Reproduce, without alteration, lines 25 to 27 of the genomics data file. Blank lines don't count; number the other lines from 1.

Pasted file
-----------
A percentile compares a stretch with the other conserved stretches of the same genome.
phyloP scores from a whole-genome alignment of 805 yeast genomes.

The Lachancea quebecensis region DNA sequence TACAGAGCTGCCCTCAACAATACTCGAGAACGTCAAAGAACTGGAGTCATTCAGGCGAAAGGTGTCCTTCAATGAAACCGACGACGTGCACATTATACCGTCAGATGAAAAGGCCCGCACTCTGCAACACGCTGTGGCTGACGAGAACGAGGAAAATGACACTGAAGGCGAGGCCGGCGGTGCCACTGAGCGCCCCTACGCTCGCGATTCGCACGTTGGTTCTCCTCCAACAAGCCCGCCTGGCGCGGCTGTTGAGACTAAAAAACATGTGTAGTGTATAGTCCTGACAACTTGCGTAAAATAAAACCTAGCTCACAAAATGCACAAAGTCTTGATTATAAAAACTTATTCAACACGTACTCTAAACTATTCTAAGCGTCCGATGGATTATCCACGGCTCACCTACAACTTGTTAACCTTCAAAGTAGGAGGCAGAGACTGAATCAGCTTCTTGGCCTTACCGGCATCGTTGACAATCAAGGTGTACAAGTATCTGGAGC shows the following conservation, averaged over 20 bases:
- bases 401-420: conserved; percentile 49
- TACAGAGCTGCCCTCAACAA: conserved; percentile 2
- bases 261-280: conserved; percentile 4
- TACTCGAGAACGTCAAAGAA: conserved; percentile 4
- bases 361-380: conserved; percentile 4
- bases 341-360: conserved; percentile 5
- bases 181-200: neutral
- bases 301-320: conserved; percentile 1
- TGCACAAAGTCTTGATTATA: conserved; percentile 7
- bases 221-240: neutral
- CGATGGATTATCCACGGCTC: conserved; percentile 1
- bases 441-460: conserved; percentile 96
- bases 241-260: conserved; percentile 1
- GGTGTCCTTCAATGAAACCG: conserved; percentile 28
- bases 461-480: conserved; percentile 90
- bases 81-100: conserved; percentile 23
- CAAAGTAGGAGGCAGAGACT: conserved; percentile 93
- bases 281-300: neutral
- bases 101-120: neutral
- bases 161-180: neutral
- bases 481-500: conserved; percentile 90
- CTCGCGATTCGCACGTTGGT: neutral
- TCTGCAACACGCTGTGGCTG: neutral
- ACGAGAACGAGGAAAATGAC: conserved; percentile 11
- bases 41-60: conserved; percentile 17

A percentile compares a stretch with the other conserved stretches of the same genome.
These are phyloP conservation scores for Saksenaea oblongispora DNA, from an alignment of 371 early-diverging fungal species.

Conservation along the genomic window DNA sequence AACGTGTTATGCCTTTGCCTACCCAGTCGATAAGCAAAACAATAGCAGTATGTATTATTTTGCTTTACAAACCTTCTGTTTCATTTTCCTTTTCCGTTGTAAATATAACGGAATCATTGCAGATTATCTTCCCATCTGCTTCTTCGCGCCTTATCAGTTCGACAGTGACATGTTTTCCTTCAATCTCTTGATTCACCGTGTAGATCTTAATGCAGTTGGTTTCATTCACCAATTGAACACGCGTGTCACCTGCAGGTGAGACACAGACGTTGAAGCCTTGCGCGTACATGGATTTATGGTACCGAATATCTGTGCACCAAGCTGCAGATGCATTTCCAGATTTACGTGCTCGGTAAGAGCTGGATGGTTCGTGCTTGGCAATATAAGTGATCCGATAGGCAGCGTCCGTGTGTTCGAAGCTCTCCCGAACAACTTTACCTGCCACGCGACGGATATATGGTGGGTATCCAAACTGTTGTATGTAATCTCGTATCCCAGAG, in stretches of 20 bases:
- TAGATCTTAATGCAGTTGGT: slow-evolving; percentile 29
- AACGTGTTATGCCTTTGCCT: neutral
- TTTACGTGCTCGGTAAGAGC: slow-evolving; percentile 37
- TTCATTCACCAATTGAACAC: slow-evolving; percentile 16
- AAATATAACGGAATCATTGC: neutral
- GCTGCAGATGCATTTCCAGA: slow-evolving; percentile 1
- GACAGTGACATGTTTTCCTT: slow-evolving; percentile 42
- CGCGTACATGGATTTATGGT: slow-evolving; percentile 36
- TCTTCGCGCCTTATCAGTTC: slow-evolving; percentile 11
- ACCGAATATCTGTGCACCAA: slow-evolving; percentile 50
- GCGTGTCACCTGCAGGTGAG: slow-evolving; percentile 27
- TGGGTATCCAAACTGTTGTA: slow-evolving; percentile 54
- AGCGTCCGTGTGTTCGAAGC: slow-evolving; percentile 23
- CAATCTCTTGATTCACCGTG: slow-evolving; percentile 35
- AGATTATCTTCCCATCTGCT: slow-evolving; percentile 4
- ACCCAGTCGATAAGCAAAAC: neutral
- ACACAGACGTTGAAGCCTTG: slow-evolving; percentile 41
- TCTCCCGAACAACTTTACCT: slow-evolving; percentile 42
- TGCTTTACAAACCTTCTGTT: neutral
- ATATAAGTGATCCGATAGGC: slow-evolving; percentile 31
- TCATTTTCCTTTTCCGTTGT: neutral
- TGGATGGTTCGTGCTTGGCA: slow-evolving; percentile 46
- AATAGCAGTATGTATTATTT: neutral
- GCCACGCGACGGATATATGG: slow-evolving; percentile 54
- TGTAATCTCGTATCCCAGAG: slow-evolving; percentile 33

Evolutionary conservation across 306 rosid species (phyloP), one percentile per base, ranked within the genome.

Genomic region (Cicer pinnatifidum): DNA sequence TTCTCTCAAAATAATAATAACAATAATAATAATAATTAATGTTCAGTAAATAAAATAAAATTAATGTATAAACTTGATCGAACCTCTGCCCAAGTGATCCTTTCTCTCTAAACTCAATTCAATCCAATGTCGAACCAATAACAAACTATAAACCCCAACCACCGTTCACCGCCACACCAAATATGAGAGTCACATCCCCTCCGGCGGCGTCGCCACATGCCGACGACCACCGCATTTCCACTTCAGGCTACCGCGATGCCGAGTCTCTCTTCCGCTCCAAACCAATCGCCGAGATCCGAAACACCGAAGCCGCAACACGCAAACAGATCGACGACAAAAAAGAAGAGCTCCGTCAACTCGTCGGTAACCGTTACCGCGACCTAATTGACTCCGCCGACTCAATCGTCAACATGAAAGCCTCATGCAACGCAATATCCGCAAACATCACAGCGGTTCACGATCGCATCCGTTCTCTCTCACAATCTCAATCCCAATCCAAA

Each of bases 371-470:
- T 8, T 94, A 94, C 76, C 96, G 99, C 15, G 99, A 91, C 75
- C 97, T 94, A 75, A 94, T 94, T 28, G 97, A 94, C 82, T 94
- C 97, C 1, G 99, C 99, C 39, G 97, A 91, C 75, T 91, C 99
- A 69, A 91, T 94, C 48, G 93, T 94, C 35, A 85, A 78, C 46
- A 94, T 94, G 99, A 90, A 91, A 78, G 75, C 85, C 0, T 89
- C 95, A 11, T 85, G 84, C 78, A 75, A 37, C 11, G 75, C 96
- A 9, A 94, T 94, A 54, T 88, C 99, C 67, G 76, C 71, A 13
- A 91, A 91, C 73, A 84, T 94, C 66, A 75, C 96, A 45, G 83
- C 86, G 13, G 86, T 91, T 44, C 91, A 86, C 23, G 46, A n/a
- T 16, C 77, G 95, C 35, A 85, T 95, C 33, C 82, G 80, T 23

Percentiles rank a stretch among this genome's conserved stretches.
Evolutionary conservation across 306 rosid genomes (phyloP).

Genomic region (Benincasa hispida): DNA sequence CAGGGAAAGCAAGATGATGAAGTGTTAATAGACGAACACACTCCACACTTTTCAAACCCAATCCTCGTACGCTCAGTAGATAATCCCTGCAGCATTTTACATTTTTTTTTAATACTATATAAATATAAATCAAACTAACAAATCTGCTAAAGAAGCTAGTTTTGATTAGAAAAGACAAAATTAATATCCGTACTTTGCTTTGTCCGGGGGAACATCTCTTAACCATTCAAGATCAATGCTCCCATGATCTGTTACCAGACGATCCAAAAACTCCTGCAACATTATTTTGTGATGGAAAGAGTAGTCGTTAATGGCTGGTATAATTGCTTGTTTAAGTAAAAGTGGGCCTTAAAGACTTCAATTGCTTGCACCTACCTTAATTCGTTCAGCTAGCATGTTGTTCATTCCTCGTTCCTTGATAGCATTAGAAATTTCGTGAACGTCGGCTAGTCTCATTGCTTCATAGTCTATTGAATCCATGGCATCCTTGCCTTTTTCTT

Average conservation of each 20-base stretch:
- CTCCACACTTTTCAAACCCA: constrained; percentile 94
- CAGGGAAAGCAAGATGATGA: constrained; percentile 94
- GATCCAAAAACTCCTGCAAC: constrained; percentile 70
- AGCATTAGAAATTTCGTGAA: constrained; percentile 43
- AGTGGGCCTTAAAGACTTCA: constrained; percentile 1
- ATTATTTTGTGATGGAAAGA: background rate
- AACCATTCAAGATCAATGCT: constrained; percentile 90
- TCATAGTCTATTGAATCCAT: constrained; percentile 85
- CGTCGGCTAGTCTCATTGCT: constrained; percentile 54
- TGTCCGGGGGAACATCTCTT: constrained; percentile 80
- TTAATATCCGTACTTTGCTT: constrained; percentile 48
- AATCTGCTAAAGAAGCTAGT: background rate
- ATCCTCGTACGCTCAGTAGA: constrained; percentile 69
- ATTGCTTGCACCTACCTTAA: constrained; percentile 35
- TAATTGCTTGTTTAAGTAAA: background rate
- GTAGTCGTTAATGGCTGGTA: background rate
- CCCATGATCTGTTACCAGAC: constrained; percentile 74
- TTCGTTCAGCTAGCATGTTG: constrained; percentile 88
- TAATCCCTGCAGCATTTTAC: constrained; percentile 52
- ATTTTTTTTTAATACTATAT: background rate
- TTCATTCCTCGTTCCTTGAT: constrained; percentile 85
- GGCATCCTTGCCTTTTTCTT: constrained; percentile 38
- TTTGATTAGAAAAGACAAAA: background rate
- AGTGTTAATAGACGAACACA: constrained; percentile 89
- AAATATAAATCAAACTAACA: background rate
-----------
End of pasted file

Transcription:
- CTCGCGATTCGCACGTTGGT: neutral
- TCTGCAACACGCTGTGGCTG: neutral
- ACGAGAACGAGGAAAATGAC: conserved; percentile 11